|WikiProject Mountains||(Rated C-class, High-importance)|
|WikiProject China||(Rated C-class, High-importance)|
Could anyone tell me when the Mount. Hua Monastery was founded?Hamstermage 23:54, 14 October 2006 (UTC)
I don't believe there is a monastery there. At least I didn't see anyone who could plausibly be some sort of monk or nun when I was there at the end of April, 2007. I have accordingly changed references to a "monastery" to a "temple".Bdell555 13:15, 14 May 2007 (UTC)
After reading this:  I think a section explaining the its difficulty for tourists should be created.
- I agree (and please sign your messages). The current article with expressions such as "it is rumoured" is unencyclopedic and also not informational. I'll dig up more info on the subject and add a brief paragraph with references explaining the risks. --piksi (talk) 11:06, 6 May 2008 (UTC)
- There do not seem to be any references for the section discussing safety improvements to the routesAs. I am concerned about statements such as "fatalities continued to occur". Although many have referred to deaths (and it is easy to imagine why), I can't find any actual documentation (like news articles). Additionally, much of the information in this section conflicts with eyewitness accounts. For example, the various accounts I have seen indicate that the plank road has always been a dead-end optional thrill/photo-op below the South Peak. Perhaps, as English-language secondary sources seem to be lacking, Chinese references may be useful. Tomyhoi (talk) 03:45, 4 December 2009 (UTC)
This could be because the Chinese government censors a great deal of media regarding accidents and tragedies like the 2008 Sichuan earthquake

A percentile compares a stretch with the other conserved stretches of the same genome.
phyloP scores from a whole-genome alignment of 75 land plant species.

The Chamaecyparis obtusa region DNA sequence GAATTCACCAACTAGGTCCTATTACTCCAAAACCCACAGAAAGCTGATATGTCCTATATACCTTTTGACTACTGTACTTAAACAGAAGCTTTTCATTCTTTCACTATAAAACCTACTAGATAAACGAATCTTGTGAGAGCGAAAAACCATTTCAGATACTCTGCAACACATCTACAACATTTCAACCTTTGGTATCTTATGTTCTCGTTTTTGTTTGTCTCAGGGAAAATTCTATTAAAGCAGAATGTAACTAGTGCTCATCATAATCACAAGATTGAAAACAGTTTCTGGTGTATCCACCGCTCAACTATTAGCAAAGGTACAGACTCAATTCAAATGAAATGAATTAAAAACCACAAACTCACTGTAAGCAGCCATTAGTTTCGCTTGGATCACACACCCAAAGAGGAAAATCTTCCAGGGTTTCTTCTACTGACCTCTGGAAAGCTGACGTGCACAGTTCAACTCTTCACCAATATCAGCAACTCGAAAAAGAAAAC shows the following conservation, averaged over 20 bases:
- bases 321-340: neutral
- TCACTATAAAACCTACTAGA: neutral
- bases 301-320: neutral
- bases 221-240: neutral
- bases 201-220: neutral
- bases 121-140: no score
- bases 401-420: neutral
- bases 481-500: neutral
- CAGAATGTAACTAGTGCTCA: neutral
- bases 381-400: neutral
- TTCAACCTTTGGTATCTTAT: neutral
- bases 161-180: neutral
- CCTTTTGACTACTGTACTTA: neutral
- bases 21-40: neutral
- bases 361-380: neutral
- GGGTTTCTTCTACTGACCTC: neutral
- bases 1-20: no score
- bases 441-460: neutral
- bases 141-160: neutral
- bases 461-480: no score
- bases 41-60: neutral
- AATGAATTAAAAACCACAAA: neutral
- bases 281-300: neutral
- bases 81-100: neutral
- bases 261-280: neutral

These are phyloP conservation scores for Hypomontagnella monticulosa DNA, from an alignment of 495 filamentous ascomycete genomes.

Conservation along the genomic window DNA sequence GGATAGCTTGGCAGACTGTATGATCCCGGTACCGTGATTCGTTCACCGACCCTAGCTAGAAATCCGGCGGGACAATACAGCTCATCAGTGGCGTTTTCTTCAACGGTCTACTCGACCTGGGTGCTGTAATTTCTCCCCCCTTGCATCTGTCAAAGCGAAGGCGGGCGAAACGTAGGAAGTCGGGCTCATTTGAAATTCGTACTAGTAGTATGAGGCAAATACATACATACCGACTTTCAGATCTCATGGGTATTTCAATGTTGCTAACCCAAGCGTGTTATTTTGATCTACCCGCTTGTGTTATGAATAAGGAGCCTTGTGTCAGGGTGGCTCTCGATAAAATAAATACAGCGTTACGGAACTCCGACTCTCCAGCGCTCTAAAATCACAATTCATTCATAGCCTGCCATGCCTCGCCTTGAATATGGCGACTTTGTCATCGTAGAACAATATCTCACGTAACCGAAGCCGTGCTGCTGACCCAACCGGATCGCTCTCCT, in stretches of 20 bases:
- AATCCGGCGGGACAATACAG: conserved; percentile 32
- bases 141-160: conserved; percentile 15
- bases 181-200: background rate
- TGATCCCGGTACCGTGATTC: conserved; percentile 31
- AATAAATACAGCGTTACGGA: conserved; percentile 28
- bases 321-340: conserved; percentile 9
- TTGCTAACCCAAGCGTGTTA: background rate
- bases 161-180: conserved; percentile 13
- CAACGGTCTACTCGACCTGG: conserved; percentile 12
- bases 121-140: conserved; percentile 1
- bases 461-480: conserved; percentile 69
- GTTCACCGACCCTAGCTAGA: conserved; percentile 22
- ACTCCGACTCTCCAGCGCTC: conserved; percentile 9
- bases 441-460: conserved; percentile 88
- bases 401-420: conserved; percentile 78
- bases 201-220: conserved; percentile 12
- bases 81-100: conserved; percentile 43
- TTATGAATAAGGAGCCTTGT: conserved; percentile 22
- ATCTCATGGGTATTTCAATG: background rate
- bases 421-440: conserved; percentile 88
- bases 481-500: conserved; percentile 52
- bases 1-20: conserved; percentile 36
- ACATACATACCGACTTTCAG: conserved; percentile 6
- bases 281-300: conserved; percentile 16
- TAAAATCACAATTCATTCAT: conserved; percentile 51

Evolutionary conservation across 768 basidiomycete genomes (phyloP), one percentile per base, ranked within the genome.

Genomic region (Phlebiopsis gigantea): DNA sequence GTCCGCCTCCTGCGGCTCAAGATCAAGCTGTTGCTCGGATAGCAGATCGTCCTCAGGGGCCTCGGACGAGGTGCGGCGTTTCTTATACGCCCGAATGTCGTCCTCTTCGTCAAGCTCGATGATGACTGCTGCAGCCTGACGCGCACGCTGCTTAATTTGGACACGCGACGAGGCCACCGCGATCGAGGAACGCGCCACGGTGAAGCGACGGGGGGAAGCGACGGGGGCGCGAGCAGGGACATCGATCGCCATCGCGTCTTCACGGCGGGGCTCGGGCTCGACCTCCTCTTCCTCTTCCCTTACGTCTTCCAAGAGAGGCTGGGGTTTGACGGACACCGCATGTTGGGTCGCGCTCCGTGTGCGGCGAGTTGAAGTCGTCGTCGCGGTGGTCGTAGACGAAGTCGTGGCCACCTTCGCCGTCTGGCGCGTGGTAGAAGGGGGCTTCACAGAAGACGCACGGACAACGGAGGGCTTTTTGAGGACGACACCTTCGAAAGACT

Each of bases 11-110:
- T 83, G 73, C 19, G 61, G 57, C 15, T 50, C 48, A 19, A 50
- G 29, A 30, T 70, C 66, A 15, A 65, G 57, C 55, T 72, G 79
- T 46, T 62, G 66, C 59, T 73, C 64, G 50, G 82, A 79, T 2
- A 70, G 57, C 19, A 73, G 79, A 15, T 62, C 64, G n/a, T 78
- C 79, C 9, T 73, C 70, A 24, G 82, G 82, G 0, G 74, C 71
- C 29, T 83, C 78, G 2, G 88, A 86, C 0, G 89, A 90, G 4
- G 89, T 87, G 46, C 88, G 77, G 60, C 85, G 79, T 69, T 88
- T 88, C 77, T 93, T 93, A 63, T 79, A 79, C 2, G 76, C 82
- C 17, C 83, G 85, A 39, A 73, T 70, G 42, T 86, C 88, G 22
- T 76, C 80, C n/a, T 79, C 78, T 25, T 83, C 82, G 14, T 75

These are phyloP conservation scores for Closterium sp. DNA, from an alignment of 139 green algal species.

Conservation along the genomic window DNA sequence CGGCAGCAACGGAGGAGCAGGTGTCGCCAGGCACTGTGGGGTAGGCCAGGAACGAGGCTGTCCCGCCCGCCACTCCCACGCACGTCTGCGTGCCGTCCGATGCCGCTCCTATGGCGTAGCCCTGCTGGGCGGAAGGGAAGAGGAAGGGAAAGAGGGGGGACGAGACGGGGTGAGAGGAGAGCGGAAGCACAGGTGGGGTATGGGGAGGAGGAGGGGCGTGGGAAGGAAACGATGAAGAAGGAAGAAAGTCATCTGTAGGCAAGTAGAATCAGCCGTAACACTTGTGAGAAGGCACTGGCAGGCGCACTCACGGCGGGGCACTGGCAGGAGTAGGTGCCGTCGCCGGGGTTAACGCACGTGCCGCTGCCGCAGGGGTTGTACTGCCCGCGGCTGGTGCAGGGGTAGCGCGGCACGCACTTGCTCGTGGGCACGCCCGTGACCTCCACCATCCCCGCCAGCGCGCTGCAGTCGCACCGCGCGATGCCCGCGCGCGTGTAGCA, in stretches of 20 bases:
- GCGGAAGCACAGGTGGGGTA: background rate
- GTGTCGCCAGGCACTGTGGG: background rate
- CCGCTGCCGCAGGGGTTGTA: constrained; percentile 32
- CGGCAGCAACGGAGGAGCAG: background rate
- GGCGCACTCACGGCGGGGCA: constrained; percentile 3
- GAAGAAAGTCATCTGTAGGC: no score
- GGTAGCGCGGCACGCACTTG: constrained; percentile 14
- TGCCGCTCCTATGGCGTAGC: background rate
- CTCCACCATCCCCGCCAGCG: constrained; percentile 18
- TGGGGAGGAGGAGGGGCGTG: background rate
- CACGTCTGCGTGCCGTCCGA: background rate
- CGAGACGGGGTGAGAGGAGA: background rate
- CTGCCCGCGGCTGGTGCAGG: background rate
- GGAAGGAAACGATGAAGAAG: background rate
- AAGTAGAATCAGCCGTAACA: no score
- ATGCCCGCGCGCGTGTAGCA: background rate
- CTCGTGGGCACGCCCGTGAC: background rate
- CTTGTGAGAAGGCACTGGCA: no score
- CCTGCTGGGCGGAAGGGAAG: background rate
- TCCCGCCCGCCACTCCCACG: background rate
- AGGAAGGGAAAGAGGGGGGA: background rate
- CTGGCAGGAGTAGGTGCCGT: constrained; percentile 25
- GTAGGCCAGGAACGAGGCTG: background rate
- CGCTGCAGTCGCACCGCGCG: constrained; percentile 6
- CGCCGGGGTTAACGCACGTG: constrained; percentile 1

- Actually the plank trail leads to Master He Cave, and rock climbers can even climb the cliff and go back to the South Peak. I agree the resources in English is very rare, and it takes time to translate the Chinese into English. I have added a section on the summits. Karolus 2010/6/10
Meaning of "华"/"華" (huá)
It's in the official name of the PRC: 中华人民共和国, where 中华 is indeed used in place of 中国.
According to A New Learner's Chinese-English Dictionary (China International Publishing Group, 2008 - ISBN978-7-80200-357-6), pp. 330-331:
- 华 [huá]
- I (1) radiant; magnificent; splendid (2) prosperous; flourishing ... II (1) corona (2) best part; cream; essence ... (4) Chinese (language) (5) China ...
- 华北 North China... ... 华人 Chinese 华文 Chinese ... 华语 Chinese (language)
Same source, p. 1076:
- 中华 (1) the Chinese nation (2) China
So I think the "citation needed" can safely be removed.
Given the other meanings of 华 (e.g. "magnificent", "cream [best part]"), it might also be appropriate to translate 中华 as something like "Great[er] China" in some cases, as opposed to 中国 "land of China", but this is beyond the scope of this article; besides, it's only my intuition speaking and I can't cite a reference for this usage.
Jonstephens (talk) 03:20, 15 January 2011 (UTC)
- The pronunciation of 华 in 华山 is huà, not huá in Zhonghua (中华). See the dictionary meanings of the character 华 and the word 华山. So the name of Mount Hua may not be relevant to the name of China. --Pengyanan (talk) 03:49, 15 January 2011 (UTC)
I would suggest the removal of the link "Personal Account of the Mountain". It is a grossly misleading article whether it was written in good faith or otherwise. The hyped-up nature of the article makes for an entertaining read and is heavily linked to but it is a self published and far from accurate source. The "personal account" has the peaks mixed up, the route up the mountain mixed up. I went to HuaShan only very shortly after that piece was supposedly written and it seems to me more fiction than fact. — Preceding unsigned comment added by 184.108.40.206 (talk) 04:59, 12 November 2011 (UTC)
The big cave on north face of West peak
There is a big cave on north face of West peak. It can be seen from the picture
. The hole is just on the left bottom of the photo and just above the cloud. From its shape, it seems to be natural. More detail can be seem from